Genre: Paranormal NA
Word count: 72,000
Not everyone turns seventeen twice, unless you’re a Conduit—a reincarnated human contracted to reap souls.
For Liv Hartley, a second chance means a new college, and David, a new love interest. When another Conduit, Asher, steals her first assignment, it lands her in hot water with her afterlife caseworker. To redeem herself, she delivers a message to a demon. When Liv’s life is threatened, Asher protects her by binding his soul to hers. Liv discovers there’s more to Asher than his bad boy attitude, movie-star looks, and addictive touch.
Even though Liv has fallen for David, she can’t shake her feelings for Asher. David is kind and honest, and promises a future Liv could never have with Asher. But when Liv gets her toughest assignment yet—to reap David’s soul—she must decide whether to follow through with the contract or risk losing her soul instead.
All the people with near-death experiences got it wrong. There’s no light at the end of the tunnel. There’s a lobby, like the entrance to a ritzy hotel, with level upon level of balconies that stretch on forever.
“Next!” A disembodied voice thunders from overhead speakers.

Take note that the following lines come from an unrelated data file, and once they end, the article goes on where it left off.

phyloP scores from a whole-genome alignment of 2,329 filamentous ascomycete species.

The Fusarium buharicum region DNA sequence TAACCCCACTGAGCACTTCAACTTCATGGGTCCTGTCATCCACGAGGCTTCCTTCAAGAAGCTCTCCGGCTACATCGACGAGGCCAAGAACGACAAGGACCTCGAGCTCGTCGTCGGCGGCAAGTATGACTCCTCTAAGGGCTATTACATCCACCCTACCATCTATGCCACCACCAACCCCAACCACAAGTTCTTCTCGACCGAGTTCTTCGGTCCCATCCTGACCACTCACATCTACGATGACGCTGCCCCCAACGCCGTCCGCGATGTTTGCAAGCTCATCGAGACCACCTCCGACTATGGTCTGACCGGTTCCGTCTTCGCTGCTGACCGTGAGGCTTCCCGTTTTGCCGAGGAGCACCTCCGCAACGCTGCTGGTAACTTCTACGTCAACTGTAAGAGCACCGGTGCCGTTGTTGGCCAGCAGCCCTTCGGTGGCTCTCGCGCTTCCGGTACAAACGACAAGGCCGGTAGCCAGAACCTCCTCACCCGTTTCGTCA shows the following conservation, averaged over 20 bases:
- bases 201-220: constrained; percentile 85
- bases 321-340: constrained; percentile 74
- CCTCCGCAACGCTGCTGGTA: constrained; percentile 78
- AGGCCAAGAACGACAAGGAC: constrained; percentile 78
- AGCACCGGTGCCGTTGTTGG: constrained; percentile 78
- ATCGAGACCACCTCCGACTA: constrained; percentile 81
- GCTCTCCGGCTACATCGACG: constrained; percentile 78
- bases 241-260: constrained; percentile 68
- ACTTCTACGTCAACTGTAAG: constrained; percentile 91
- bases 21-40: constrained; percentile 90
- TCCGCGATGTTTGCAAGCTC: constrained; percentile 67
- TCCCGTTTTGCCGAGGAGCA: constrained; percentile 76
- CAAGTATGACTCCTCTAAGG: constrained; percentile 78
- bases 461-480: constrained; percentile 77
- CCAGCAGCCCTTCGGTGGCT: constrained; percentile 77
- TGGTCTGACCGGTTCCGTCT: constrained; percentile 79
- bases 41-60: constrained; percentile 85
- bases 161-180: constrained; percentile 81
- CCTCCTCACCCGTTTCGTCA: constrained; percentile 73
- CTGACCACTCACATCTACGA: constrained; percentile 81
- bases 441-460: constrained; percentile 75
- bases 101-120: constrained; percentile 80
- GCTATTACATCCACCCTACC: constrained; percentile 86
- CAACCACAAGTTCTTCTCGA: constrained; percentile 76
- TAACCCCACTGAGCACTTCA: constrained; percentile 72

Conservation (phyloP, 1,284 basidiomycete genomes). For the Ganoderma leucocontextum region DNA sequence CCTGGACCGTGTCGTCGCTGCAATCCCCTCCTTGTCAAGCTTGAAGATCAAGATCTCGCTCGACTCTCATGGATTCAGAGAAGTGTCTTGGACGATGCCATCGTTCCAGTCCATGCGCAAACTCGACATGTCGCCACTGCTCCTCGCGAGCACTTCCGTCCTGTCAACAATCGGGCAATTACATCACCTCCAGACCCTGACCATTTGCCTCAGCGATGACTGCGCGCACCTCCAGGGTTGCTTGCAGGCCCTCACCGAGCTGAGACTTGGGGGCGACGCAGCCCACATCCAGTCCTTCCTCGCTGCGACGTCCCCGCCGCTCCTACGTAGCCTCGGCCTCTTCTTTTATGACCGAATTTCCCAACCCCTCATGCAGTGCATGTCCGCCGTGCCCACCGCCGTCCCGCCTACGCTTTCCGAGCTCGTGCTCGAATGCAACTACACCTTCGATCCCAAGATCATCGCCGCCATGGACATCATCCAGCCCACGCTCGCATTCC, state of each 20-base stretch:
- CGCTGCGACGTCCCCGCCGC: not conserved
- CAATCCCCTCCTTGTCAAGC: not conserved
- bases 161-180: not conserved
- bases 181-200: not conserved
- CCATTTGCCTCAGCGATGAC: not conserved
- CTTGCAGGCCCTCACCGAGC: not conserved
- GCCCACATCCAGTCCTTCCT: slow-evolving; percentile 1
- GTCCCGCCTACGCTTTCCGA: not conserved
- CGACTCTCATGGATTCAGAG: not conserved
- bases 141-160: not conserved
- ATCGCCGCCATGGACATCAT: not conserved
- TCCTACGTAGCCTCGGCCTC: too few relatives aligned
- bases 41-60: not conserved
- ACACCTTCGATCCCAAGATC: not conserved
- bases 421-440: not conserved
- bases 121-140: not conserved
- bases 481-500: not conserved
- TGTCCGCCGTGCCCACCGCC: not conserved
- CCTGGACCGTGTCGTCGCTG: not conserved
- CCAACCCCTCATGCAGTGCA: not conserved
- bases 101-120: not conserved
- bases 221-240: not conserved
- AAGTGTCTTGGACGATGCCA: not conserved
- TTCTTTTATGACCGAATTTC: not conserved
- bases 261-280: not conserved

The line, with more twists and turns than the one for the Matterhorn, moves a few inches. I step forward. The soul in front of me doesn’t. Before I realize what’s happening, I’m standing in him.
“Sorry.” I step back and shake off the Jello-like feel of his energy. Gross.
That’s when I spot the balding Dean of Accounting, Professor Burstein, in his penny loafers and plaid sweater vest. He stalks toward me like I’ve cheated on a test or taken the last cookie at a student-faculty mixer.
“Mr. Burstein?” I can’t keep the surprise, and disgust, from my voice.
On Friday, he’d given a pop-quiz. Governmental Tax Law. If he’s dead, I’m guessing a fellow senior retaliated against his self-aggrandizing soapbox speeches and appearance-based grading pyramid.
“Not exactly, Ms. Lamb. My name is Marvin. I find it’s easier on transitioning souls when I appear as someone they recognize.”
I push a lock of frizzy brown hair from my eyes and stare at his gnarly sweater vest. “You can look like anyone?” My gaze moves from his stubby, fat fingers to his shock of orange hair. “I can totally give you a better suggestion.”